• EnglishEspañol日本語한국어Português
  • EntrarComeçar agora

Link guidelines

Whenever possible, include hyperlinks where relevant within the text itself. Avoid creating lists of doc links in the For more help section, because it is harder for future writers to determine why they matter.


If you're linking to the product, see our style guide page on UI paths.

The docs site uses Markdown inline link syntax:

[link text](https://example.com)

If you're linking to another page on the docs site, you should use "relative" links (omitting the docs site's https://docs.newrelic.com root URL):

[link text](/docs/category-path/doc-path/)


Markdown also supports "reference"-style links, where the destination URL is listed at the end of the doc. Although they'll work and render correctly, we avoid using this link style for a few reasons:

  • It's a less common style, and may be confusing for contributors.
  • Our docs are very long, which can make connecting a link to its destination unwieldly for contributors.

Follow these guidelines when writing text for hyperlinks:

  • Labels: Make sure each link in the document has a unique, meaningful text label. Do not use the same text string to label different links.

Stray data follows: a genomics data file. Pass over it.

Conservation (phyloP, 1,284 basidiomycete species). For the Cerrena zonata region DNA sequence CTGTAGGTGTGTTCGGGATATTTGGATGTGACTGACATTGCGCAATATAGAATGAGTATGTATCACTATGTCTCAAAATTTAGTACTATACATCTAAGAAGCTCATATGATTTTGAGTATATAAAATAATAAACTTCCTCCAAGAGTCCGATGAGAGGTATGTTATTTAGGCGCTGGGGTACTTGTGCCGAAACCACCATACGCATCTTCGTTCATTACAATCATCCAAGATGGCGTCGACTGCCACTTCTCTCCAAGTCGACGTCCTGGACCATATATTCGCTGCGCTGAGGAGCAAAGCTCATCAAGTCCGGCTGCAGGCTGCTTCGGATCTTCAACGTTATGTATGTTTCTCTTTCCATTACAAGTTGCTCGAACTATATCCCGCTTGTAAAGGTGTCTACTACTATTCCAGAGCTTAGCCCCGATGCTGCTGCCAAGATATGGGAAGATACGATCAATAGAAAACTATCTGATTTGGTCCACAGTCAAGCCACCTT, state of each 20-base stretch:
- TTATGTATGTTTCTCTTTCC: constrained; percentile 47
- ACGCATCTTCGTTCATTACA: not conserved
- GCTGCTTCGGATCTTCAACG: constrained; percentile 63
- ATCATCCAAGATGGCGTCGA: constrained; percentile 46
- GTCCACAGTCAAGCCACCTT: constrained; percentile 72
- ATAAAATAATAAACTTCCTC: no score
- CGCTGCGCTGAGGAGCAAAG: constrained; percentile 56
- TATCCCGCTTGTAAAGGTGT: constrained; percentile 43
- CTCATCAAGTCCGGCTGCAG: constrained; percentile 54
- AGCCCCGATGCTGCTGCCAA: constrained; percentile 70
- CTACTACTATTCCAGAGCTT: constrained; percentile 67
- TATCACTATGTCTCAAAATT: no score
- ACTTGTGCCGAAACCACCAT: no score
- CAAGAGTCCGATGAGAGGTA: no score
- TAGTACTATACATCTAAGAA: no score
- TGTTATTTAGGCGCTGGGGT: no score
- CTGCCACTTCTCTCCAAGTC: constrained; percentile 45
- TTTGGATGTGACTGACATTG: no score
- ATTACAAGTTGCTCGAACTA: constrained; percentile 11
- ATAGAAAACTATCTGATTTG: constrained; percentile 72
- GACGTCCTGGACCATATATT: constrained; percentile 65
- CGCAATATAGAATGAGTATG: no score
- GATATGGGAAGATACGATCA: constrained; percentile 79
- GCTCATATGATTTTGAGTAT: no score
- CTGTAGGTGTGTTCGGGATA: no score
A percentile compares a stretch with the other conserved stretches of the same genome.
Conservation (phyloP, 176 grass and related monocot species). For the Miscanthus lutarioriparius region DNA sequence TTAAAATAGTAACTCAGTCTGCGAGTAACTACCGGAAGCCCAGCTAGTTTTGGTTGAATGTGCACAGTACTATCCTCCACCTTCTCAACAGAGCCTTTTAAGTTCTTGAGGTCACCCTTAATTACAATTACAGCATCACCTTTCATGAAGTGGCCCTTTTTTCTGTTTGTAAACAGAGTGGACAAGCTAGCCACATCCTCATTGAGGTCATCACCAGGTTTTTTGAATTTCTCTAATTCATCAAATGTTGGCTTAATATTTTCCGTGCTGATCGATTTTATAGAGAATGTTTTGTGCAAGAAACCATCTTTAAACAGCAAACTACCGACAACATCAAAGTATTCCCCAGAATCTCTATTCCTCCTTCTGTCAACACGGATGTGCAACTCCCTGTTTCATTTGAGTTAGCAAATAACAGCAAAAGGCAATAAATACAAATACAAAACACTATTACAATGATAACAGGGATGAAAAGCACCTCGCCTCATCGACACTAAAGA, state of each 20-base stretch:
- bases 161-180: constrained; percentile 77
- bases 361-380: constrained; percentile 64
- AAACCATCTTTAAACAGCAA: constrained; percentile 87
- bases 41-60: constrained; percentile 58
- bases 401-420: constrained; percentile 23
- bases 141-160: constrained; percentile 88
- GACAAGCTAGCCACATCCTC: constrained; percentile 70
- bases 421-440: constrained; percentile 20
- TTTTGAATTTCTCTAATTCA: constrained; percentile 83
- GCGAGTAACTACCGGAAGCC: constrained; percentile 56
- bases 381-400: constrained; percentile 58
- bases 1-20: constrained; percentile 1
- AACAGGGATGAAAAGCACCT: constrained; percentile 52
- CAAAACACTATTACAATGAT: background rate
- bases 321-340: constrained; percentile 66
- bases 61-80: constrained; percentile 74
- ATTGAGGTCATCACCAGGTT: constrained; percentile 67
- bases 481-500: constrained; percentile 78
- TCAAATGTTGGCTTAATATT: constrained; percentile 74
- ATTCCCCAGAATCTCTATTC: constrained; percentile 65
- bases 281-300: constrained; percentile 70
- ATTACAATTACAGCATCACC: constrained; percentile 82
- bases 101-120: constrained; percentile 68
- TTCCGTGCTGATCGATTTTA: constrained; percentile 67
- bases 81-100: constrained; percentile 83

• Location: Include a clear, concise text label to identify where the link goes. Give extra context if you're linking to an external site. Why are you sending someone there?
  • Click here: Do not use "click here" or other meaningless link labels.
  • "Link test:" Read just the links, without the surrounding text. Can each stand alone as a clear description of where the link goes if that is all the user looks at on the page?
  • Avoid URL prefixes: If you're sending users to an address where you want to use the URL as the link text, drop the https: and www. prefixes from the link text. For example, [github.com](https://github.com) not [https://github.com/](https://github.com). Or [github.com/newrelic/docs-website](https://github.com/newrelic/docs-website/) not [https://github.com/newrelic/docs-website](https://github.com/newrelic/docs-website/).

Take the link test for these three examples. The last is the best for readers looking for information on configuring PHP, because the link clearly identifies it, without having to read anything else on the page.


"Link test" example


To learn more about renaming your PHP app, click here.


To learn more about renaming your PHP app, see New Relic's config docs.


To learn more about renaming your PHP app, use the PHP agent (newrelic.ini) settings.

Never include a hyperlink to the Support email address. This prevents spam and ensures customers use the ticket submission form to create tickets so they receive the correct support priority. If you need to tell customers to contact support, use this instead:

Get support at [support.newrelic.com](support.newrelic.com).

If your link includes an anchor (for example, #inivar-scope), use the complete, current doc path it uses. Some browsers do not retain anchors with redirects.

When creating or editing an HTML id for an anchor link, follow these guidelines:

  • Only use lower case when creating new IDs.
  • Use hyphens - to separate words. Don't use _ underscores.
  • When reorganizing a doc, try to preserve incoming anchor links where possible. Be mindful that when you delete a level two heading ##, it will break any links to that heading.